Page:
Lennox XP25 Series

The Lennox XP25 Series reaches up to SEER 22 and HSPF 10 efficiency. This heat pump line is characterized by its accuracy, controlling temperature within 1% of the thermostat setting.

  • The Lennox XP25 series can operate with variable capacity, according to the heating and cooling requirements of your home throughout the year.
  • These heat pumps are also characterized by their quiet operation, generating 50% less noise than a standard central heat pump.

The ENERGY STAR performance data for the Lennox XP25 series is provided below:

Lennox XP25 System CapacityAnnual Consumption (kWh)Percentage SavingsAnnual Operating Cost
22,800 BTU/h1746.6 kWh33%$270
34,400 BTU/h2665.8 kWh32%$412
48,000 BTU/h3824.2 kWh30%$591
58,000 BTU/h4683.4 kWh29%$724

Lennox also offers the iComfort S30 Ultra-Smart Thermostat, which uses WiFi connectivity to improve temperature control and energy efficiency. Like most central heat pump models, the Lennox XP25 can operate alone with an indoor air handler or combined with a gas furnace.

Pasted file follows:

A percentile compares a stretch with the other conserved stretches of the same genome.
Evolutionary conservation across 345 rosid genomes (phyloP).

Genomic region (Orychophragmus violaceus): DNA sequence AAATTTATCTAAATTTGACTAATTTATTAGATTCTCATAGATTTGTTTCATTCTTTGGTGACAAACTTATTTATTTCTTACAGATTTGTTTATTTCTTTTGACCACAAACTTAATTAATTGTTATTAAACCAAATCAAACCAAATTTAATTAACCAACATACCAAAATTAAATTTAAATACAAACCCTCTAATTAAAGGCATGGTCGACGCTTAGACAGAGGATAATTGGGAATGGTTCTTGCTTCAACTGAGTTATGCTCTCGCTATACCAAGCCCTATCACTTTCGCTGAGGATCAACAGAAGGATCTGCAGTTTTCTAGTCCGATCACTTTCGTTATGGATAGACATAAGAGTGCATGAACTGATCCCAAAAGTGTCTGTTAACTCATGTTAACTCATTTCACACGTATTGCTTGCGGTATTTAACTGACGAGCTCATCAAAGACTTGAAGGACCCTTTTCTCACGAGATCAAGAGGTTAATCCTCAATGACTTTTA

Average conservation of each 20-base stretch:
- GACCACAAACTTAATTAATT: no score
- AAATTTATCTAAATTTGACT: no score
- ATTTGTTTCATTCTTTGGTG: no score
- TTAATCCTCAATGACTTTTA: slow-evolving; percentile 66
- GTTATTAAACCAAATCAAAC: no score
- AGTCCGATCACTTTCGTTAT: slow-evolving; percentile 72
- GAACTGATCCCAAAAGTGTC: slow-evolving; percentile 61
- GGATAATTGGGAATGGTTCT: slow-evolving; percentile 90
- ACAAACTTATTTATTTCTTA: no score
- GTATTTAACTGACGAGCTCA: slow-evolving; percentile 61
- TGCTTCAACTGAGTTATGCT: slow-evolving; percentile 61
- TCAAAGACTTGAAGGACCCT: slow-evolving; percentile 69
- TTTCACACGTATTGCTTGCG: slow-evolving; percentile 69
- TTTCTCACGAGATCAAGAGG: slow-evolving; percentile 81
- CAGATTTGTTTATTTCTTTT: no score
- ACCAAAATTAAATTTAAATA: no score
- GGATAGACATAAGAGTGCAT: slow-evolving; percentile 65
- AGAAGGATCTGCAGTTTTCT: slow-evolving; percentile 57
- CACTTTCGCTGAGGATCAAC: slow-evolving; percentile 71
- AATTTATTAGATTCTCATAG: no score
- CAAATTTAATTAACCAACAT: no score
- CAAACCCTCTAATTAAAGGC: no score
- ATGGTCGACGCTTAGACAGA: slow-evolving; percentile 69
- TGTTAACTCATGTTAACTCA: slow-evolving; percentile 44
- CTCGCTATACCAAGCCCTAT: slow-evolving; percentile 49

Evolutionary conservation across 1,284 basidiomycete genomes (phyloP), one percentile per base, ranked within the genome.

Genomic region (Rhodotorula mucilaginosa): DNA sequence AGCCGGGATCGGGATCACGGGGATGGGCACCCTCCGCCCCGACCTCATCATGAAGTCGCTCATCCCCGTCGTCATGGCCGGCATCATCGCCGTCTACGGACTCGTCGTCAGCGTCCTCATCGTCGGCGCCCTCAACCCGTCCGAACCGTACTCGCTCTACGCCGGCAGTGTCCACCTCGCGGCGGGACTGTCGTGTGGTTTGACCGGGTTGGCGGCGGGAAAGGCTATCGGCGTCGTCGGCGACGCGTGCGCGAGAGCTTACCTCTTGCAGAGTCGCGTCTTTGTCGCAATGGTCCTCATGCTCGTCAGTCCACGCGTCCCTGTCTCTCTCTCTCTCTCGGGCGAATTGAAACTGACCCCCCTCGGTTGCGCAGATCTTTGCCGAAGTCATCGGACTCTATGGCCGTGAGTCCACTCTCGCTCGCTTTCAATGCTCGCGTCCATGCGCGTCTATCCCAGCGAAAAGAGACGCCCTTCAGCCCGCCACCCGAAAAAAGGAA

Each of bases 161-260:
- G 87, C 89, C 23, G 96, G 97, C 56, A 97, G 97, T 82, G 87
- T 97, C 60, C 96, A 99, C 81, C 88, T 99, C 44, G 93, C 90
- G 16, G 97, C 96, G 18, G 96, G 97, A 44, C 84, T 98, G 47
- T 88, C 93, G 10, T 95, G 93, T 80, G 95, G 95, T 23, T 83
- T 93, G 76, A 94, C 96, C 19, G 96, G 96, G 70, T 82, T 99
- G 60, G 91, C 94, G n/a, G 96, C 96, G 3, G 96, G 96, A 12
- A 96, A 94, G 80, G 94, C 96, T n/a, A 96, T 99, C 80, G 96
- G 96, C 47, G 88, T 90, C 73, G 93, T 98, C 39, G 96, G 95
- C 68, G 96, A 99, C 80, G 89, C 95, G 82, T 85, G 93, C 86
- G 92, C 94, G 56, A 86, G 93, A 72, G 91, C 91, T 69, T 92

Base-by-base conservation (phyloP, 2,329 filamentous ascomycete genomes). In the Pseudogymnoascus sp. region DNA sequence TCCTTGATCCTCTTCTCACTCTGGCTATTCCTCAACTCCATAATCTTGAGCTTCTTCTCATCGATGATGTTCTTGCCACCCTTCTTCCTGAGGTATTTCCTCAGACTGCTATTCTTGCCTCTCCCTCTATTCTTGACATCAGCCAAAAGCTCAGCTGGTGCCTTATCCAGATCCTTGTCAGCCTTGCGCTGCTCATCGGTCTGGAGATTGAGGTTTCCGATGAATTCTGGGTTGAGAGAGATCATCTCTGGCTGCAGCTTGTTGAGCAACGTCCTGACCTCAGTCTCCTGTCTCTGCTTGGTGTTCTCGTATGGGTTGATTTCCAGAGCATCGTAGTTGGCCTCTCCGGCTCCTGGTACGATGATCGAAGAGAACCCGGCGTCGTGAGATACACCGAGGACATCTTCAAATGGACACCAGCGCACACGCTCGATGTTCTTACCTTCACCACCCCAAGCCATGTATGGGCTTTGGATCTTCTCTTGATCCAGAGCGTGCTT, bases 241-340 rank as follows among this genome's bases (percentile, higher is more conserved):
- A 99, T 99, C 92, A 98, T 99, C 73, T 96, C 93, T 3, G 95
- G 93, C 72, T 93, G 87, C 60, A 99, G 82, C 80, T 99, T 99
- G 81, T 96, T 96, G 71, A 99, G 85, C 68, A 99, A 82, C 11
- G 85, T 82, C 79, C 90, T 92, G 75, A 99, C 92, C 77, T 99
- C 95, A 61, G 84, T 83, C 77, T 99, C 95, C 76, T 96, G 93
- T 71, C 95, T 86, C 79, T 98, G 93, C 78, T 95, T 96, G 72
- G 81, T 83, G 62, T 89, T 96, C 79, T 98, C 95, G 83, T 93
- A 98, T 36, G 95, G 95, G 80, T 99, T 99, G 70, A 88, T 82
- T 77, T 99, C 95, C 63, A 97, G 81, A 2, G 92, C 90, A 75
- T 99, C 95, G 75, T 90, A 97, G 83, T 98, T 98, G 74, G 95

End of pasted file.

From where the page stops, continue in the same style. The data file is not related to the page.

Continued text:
How Much Does a Central Heat Pump System Cost?

The cost of a heat pump installation can vary widely depending on the size of your home, the number of zones, and the rated efficiency of the system. You can expect to pay more as the rated BTU/h output increases, and if you want a unit with high SEER and HSPF values.

You can expect to pay between $13,400 and $18,200 when installing a central heat pump system. If you combine a heat pump and furnace for increased heating capacity, the average price range increases slightly to $16,500 – $18,700. The price difference between both configurations is small:

  • A stand-alone heat pump requires an air handler.
  • A heat pump + furnace combo does not require a separate air handler since this device is already included as part of the furnace.
  • Most central heat pump models are designed for both configurations: stand-alone heat pump + air handler or heat pump + furnace combo.

Central heating and cooling systems can be installed for less than $10,000 when saving money is the goal (assuming proper ductwork and everything is already in place). But, for those looking to install a top-tier central heat pump, your upfront cost can increase to around $18,000.